centimeter at the kitchen sink--versus 100 per
square centimeter at the toilet!"
On the restaurant scene, Sloan reported that consumers are bored with pizzas and burgers. Seafood sales, on the other hand, she said, "are going through the roof."
To capture consumers' fading interests, restaurants are experimenting with creative cooking techniques including cooking on planks and hot stones, as well as pit-roasting pig. "How," she asked, "do you know when your pit-roasted pig is really done?"
At the same time, however, some restaurants are moving aggressively with food safety. One popular restaurant chain now prohibits rare burgers, while another has taken burgers off its kids' menu. Also of concern for restaurants are allergic reactions. One-half of allergic reactions occur in restaurants, she reported. Asian cuisine is the leading cause of allergic reactions, due to use of nuts and seafood in sauces and seasonings.
A continuing problem in food service, she reported, is labor. In supermarkets and restaurants, 63 percent of part-time help turn over in a year compared with 24 percent for full time staff.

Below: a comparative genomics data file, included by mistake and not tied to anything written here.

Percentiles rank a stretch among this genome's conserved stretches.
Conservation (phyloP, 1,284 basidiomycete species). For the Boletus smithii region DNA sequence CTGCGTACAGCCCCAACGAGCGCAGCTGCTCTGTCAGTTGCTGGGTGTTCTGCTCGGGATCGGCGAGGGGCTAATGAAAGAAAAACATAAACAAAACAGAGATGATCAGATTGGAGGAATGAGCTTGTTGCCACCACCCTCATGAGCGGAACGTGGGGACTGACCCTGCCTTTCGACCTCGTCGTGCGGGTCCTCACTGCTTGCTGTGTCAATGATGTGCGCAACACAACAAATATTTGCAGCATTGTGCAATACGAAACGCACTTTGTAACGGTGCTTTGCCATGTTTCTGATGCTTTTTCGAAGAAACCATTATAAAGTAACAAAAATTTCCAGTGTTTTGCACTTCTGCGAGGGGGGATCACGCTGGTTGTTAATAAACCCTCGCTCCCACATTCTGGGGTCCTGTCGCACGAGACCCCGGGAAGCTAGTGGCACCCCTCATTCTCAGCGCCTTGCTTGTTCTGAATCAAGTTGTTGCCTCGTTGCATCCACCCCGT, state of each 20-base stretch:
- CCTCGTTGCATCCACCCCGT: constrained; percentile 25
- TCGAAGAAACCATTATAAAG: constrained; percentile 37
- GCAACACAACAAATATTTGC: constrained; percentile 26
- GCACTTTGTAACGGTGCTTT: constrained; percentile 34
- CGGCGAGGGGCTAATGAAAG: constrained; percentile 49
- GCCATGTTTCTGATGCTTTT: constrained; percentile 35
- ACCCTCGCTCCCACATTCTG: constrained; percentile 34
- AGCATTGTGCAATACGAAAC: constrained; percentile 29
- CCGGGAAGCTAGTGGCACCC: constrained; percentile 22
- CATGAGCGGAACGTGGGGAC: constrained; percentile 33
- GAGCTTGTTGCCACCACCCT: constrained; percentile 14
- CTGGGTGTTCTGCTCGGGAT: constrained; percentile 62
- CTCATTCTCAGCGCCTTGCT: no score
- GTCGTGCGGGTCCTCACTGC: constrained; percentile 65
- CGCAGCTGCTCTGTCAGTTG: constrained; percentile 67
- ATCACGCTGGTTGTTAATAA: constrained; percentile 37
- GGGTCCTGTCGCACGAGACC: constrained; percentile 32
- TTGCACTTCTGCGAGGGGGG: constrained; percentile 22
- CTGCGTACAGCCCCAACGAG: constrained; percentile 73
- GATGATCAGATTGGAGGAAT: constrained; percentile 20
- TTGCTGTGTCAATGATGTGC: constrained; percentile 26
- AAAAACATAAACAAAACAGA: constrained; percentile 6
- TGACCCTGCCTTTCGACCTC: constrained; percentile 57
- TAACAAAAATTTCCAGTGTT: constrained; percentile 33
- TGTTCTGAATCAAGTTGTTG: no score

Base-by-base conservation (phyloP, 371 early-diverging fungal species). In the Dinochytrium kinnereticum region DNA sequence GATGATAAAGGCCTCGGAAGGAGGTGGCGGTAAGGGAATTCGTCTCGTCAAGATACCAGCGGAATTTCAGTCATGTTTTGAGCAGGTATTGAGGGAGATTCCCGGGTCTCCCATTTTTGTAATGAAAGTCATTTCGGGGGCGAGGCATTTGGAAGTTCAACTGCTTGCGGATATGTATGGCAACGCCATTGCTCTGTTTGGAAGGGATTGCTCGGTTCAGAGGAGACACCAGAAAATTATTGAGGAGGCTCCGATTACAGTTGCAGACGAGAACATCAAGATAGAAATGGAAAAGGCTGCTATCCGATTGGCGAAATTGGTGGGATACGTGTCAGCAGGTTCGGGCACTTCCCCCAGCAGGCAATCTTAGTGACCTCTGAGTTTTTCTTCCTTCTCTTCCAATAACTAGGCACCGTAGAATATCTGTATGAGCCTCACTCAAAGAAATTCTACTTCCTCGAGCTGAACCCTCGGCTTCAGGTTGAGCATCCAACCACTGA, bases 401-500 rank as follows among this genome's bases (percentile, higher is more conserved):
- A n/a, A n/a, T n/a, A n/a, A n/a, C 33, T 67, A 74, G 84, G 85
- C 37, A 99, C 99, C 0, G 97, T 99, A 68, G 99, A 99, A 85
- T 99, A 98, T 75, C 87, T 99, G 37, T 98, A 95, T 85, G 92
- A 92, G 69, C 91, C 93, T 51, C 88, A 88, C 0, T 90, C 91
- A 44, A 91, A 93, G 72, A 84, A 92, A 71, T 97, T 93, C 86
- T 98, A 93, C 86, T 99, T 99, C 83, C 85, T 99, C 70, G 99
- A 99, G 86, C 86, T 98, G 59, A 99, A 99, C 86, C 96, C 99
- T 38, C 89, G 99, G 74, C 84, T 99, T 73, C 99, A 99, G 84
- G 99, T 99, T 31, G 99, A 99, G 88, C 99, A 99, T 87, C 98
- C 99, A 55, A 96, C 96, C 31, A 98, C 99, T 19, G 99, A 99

Also new and of concern--convenience stores are becoming more involved in food service. Ninety percent of convenience stores, she said, now prepare fresh food on site.
The bottom line: people are just not aware enough of bacteria, and where risks occur.
"Most consumers don't realize," she said, "that there are 16 million bacteria per square centimeter at the kitchen sink--versus 100 per square centimeter at the toilet!"
Conference presentations, breakout sessions, and poster presentations demonstrated the ingenuity and energy going into food safety education "locally," where "global" issues are transformed into real-world actions.
Educators were also updated on "tools" such as grant writing, evaluation, and partnerships.